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Author Topic: DIY Parabolic Microphone?  (Read 2144 times)
spotmeter
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« on: January 18, 2012, 10:03:53 PM »
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For shooting landscapes, I thought it would be nice to have a parabolic microphone to to pick up distant bird calls and waterfalls. I'm hoping it might also reduce audio from people and cars behind me.

The commercial ones run from $1,000 all the way up to $4000.

Seems too costly for something so simple.

So I found a 24" parabolic reflector at Edmund Scientific for $80 and thought I would build my own, since I have lots of mics.

Has anyone done this before?  I found some DIY projects on line, but they all have the mic pointed away from the dish and it seems to be it would operate better if the mic was facing the dish.

If someone has done this, would appreciate some tips and directions.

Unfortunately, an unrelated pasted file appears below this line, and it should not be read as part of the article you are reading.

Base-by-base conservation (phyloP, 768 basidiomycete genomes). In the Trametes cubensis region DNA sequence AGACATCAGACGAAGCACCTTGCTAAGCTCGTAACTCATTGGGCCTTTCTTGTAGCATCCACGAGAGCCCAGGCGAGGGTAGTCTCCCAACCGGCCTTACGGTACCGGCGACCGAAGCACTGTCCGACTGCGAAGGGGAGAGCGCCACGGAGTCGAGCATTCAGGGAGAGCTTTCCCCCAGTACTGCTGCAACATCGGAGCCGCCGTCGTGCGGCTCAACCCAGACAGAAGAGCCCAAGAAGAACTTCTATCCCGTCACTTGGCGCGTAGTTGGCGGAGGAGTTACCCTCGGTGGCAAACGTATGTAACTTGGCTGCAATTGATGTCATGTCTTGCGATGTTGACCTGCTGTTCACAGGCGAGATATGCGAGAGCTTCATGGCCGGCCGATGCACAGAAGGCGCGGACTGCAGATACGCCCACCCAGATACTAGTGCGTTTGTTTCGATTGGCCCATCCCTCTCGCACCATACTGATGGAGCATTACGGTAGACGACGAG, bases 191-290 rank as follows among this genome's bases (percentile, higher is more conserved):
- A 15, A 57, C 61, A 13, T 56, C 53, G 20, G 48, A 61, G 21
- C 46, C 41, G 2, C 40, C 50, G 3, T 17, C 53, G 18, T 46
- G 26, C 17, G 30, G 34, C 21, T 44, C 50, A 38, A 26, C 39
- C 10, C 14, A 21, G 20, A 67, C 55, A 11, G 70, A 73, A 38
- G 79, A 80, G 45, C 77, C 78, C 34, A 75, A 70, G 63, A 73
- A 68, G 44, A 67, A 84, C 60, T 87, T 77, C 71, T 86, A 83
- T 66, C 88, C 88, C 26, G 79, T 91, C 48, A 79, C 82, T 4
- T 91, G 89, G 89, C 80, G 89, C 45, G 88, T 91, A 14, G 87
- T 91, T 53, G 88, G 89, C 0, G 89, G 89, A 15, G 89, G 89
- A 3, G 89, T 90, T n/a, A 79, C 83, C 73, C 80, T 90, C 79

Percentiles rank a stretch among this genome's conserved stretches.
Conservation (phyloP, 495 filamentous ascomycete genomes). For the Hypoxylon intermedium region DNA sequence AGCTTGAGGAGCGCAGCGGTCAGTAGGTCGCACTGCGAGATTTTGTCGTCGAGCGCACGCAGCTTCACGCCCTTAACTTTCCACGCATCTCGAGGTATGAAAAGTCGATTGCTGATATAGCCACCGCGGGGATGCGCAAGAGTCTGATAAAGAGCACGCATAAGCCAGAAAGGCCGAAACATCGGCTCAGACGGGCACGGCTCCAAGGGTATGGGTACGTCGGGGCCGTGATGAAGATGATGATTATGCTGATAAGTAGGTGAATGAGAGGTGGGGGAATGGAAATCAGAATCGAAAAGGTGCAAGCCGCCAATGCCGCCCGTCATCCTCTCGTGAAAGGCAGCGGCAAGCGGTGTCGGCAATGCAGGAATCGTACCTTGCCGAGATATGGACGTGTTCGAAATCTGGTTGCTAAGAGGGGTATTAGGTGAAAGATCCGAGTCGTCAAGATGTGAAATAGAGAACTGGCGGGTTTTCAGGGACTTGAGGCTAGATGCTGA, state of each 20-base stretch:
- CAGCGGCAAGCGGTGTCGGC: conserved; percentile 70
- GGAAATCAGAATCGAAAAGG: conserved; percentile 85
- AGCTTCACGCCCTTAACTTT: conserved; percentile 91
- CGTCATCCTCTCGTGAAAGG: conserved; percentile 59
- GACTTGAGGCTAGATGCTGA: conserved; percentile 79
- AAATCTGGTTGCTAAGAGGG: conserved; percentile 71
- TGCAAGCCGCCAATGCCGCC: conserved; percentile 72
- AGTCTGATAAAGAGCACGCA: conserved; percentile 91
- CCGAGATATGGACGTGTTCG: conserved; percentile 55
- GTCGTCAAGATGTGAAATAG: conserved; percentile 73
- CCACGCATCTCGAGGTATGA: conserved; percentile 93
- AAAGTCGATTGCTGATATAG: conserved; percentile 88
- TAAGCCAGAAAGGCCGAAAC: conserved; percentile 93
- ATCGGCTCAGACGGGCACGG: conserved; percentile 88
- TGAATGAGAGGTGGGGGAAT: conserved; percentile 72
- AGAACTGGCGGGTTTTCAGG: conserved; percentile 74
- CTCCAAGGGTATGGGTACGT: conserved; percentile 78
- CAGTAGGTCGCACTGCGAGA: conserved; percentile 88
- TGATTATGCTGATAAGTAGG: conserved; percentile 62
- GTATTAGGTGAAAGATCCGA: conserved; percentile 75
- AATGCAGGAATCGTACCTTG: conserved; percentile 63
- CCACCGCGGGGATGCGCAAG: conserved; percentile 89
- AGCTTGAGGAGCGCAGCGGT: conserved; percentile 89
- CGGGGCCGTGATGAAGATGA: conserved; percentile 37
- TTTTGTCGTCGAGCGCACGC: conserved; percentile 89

Thanks.
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Matt Quinn
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« Reply #1 on: February 04, 2012, 04:48:03 PM »
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Rarely used in the professional world...

A rifle mic with a suitable windgag would be the waepon of choice - Rhode do some cheap ones that perform very well for the price.
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Matt Quinn
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« Reply #2 on: February 05, 2012, 01:48:15 PM »
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I should have added...

You may find the mic used is some form of hyper cardiod.  So the parabolic reflector serves two purposes. to shield the mic from sound from the rear, and provide a bit of 'boost' by supplying the rear of the mic with some 'extra' on-axis pick up...

I'd imagine one of the main issues with this is matching the mic to the parabola. Not just a case of getting the mic at the 'focus' of the parabola, but ensuring that when was directed into the 'tail' of the mic was properly phased so as to add - rather than cancel out - the on-axis sound gathered by the reflector...
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